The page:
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I was not aware of EIN, thanks for the reference. Apparently the version you link was abandonned then taken up again.

I prefer the buffer-REPL interaction approach to a single linear notebook, but maybe I can use parts of this.

If I am just looking for a protocol that sends stuff to a Julia process and gets output back from it, what’s the current standard I should consider, IJulia, LanguageServer.jl, or something else? My main concern is

  1. dealing with queries by various interfaces (eg Pkg3 uses TerminalMenus, is there a solution/workaround for that?)
  2. other REPL modes: how to make documentation, shell, and pkg modes transparent to the user; as if using the terminal,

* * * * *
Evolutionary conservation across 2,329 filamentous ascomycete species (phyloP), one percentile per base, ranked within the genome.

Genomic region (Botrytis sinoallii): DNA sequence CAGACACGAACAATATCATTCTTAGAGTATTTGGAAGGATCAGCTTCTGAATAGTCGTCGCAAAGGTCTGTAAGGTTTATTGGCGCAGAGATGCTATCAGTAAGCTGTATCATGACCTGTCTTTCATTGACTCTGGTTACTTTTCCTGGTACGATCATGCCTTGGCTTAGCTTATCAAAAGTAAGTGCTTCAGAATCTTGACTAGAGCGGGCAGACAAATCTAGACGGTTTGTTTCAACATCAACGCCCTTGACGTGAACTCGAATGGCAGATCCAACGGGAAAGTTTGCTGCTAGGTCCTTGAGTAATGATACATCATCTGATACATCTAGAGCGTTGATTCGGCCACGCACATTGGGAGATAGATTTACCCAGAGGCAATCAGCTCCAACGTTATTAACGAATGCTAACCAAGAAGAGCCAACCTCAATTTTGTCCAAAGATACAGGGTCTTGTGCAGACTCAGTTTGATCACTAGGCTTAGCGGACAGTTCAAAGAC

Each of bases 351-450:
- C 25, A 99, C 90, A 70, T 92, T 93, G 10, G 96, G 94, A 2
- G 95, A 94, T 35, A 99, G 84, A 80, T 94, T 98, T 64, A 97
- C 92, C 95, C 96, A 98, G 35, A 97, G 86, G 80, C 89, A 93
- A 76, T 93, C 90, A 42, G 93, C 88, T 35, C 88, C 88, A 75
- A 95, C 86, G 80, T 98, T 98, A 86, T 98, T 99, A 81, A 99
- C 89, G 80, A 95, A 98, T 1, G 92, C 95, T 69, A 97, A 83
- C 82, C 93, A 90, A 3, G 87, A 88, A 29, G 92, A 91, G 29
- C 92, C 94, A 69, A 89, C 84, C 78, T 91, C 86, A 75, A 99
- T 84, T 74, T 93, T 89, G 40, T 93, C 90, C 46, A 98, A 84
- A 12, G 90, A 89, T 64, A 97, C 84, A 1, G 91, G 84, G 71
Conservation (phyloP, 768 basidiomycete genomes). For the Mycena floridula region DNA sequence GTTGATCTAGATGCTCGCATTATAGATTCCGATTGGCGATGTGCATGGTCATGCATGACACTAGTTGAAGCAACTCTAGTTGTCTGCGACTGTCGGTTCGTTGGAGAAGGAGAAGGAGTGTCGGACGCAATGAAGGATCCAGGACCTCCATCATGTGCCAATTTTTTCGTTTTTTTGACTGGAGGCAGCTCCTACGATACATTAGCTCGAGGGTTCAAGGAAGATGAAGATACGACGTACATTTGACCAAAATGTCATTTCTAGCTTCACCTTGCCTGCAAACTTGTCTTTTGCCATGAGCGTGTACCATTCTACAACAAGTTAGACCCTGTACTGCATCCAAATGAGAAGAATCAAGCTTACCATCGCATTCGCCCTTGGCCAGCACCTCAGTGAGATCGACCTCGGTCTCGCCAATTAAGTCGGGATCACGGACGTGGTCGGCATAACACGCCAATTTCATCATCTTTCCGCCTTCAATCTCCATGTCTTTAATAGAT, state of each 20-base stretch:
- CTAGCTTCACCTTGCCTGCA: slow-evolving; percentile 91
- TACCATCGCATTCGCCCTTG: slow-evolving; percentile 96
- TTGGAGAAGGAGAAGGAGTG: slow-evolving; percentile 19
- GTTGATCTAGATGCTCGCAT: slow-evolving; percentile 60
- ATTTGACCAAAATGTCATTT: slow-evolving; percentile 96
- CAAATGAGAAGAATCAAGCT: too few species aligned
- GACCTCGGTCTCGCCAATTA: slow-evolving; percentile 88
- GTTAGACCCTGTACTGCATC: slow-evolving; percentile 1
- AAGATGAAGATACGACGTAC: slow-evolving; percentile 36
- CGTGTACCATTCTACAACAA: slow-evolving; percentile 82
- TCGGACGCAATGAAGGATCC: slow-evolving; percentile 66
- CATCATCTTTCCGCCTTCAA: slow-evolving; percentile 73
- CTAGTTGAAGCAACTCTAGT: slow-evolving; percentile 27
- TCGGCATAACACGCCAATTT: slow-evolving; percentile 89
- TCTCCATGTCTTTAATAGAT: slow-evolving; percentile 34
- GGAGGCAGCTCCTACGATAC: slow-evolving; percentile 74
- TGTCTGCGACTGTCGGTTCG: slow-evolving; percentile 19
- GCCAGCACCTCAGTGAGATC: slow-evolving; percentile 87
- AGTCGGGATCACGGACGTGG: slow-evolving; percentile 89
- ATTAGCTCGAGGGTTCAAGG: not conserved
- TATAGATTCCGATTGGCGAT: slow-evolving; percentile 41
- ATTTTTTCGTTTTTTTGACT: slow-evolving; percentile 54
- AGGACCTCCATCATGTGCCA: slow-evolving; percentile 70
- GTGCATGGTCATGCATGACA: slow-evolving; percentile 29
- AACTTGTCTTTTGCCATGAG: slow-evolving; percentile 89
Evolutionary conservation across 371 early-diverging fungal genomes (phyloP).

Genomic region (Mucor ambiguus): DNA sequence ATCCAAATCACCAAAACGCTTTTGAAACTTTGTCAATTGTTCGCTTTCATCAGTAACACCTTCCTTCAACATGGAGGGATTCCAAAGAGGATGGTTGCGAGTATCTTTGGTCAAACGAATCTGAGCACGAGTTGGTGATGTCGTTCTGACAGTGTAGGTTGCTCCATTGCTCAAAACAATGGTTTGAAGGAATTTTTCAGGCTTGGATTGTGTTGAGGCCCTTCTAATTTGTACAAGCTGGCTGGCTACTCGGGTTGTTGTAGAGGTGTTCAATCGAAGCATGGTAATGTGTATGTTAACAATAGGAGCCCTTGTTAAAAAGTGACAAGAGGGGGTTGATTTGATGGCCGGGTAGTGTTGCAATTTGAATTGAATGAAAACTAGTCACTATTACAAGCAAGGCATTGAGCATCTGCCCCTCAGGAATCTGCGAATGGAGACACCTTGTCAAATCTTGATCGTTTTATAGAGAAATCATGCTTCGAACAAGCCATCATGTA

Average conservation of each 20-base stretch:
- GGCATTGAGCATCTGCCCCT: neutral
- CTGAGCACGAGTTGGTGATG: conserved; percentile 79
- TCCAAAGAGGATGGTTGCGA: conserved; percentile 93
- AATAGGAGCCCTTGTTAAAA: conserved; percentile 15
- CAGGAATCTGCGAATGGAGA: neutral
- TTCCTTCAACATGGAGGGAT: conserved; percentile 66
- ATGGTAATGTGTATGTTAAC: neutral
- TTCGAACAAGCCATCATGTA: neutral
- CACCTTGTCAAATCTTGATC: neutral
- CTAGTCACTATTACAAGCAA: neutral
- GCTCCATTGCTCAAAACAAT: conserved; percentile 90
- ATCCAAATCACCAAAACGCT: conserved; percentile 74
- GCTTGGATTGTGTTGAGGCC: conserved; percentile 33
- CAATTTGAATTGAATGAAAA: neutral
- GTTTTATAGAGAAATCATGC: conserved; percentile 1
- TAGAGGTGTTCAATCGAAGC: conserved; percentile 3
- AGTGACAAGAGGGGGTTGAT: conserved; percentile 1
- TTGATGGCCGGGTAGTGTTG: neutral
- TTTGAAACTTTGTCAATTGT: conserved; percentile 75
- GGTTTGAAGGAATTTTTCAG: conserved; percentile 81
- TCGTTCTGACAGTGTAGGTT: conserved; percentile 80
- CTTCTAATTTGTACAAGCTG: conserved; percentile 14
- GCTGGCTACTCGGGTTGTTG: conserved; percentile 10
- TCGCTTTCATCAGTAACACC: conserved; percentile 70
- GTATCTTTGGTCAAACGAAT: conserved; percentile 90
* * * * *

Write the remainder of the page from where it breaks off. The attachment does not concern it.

3. how to deal with the debugger (eventually).

I am comfortable with implementing frontends, but it would be nice to share work on the Julia side for the relevant hooks. I am not sure what is emerging as a standard.


It could certainly be made to work in the Jupyter notebook and JupyterLab via Javascript widgets (potentially with some modifications to TerminalMenus to support other backends), but I don’t think the Jupyter protocol has defined a frontend-independent way to display a menu. However, the Jupyter messaging protocol includes a catch-all metadata field, and you could use this to define Julia/frontend-specific extensions. This allows you to re-use the “standard” Jupyter protocol for as much as possible while defining small extensions only where they are really needed.

The Jupyter folks are already working on debugger support, so again it seems better to join forces than to re-invent the wheel. In general, they are quite open to contributions.